Well, now that things are reopening, those things that the added unemployment benefits are still there. And what we’re seeing have impact is that people were receiving more money on the federal stimulus than they were at their previous jobs. So now with things reopening, going back to the restaurant that you liked or going to the movie theater that you wanted to see that movie that you really loved while they’re, short-staffed. There’s nobody there to help you lines are extremely long. You’re having to wait a tremendous amount of time for food. Well, why? Simple in the fact that people are getting more money not working than they are working. So we’re seeing that having some impact in the reopening efforts. There’s been talk at the federal level of kind of allowing those components, those added stimulus funds to expire. And, this is not to get political. No politics at all in this conversation, but really understanding what’s happening and what impact that is having on all of us as a whole.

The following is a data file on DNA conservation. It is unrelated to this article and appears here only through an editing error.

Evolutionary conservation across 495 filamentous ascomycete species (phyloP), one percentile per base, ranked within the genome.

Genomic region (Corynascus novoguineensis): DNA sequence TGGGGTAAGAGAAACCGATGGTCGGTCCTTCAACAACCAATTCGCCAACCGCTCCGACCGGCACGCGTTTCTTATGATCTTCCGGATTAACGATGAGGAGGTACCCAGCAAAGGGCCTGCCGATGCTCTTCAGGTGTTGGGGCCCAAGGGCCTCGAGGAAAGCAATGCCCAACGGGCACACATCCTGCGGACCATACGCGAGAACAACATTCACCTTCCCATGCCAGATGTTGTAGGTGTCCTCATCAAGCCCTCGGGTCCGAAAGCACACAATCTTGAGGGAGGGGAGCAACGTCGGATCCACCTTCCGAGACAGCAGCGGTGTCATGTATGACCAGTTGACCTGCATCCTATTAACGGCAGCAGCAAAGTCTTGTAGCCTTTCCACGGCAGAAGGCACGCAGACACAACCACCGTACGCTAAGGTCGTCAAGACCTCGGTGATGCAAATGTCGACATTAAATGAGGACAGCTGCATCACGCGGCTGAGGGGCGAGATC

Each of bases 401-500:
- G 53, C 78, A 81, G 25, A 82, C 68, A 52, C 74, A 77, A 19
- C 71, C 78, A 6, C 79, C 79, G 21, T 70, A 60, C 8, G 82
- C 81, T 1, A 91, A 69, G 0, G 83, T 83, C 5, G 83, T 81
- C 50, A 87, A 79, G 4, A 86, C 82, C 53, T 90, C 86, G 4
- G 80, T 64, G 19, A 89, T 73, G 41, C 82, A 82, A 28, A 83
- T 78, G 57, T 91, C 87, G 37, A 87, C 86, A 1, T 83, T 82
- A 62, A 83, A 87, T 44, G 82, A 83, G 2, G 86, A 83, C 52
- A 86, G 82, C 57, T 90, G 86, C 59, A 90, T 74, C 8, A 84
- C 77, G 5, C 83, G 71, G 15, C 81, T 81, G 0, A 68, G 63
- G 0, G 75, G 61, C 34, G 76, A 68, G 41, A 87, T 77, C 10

So another component that we want to look at are supply chains and cost of goods. So it’s something that we’re all hearing about. Well, the supply chains have been impacted. Well, what does that mean? So anything that, you know, from this computer to the camera that’s recording this. There are a number of parts pulled from multiple places throughout the country and throughout the world. They all have to come to one universal location to be built. Well, you look at other parts of the world like India right now, who is essentially going through what we felt a year ago. Completely just overtaken by the coronavirus. Same in other parts of Asia. A lot of our production for those components come out of those pockets of the world. Well, if they’re dealing with the pandemic and effectively shut down, where are those things coming from?